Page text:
1. Who is to say? The only challenger should firstly start with levelling Max race pace and consistency during multiple races. Then we can start talking about competing. A win in Monaco doesn’t suddenly qualify Checo as a competitor. Neither has any win ever qualified Bottas as one. The consistency of race pace is currently only matched by Leclerc (and Lewis in the past). All other drivers seem to have on and off days. That doesn’t win championships.

      1. True, but there’s more to racing than pace – and if Red Bull keeps engineering Pérez out of the way whenever he ends up in front of Verstappen (either because Verstappen takes a detour through the gravel, or has a mediocre qualifying result) then obviously Pérez is never going to be able to keep up in the championship.

        1. Bottom line, fair and square, Max is faster than Checo, but then we already knew that right? Hey I’m thrilled for Checo now that he is finally on a top team and in a top car and not in his rookie season on the team, and his elevated performance is showing because of that, but realistically when was Checo (no offence to you SP) ever touted as a Max/LH level driver?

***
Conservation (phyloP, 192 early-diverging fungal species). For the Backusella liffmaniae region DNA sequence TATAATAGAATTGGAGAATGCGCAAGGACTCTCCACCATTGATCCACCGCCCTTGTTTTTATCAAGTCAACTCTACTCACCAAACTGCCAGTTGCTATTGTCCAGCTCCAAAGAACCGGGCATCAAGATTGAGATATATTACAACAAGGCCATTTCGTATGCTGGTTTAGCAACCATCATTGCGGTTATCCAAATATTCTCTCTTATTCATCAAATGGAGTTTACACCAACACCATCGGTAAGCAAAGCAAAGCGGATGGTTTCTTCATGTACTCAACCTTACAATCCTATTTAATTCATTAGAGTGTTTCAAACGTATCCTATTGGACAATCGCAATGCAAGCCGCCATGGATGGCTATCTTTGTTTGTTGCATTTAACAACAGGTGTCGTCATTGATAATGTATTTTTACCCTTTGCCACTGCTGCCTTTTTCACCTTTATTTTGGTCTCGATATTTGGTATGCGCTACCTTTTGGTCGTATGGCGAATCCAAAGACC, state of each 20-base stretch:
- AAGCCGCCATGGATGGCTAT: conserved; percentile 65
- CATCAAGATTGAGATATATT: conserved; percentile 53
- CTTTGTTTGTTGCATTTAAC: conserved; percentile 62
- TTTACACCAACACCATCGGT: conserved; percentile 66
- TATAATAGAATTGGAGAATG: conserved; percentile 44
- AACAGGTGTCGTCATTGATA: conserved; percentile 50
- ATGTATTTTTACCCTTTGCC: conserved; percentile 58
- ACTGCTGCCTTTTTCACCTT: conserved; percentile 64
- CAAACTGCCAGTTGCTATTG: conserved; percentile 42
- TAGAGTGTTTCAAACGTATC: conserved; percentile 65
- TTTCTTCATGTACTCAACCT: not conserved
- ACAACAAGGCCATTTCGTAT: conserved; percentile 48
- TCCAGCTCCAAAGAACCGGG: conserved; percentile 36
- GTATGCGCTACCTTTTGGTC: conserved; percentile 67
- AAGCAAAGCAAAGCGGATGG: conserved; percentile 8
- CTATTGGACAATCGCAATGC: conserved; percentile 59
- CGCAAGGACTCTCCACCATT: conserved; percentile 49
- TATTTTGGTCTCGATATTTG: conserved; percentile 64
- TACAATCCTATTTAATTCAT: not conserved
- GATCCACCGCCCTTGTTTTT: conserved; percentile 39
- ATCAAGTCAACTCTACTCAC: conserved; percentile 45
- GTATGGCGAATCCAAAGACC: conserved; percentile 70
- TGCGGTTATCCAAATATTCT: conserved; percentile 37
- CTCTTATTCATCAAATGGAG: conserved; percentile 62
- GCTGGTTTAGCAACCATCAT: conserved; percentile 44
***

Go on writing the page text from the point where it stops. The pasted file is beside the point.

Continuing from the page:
Today he was told not to fight because that was a no-brainer because Max simply had way more pace. If Checo can understand and accept that and be happy for his second place and fastest lap and second in the WDC, then anything any naysayers say is irrelevant.

          1. No doubt about it, but Hamilton was always generally faster than Rosberg too but because Mercedes was generally happy to let them race it out we, as the audience, still got two decent championship battles out of it that weren’t decided until the last race.

            Red Bull is now going out of their way to prevent that from happening, and they’re doing so very early in the season. That’s their prerogative, and Pérez doesn’t seem to want to fight for a title like Rosberg most definitely did want to do, but it’s still disappointing for the audience and also in light of Red Bull’s overall marketing efforts to position themselves as part of a celebration of competition and excitement across (extreme) sports.

          2. It’s easy to heap praise on lycra and commend them for letting Rosberg and Hamilton fight, but they had the luxury of having a car that was so far ahead of anyone else, they could easily afford to let their drivers battle it out.
            Red Bull are far from in the same camp. Ferrari are still quick, one DNF for Max and Charles is right there again.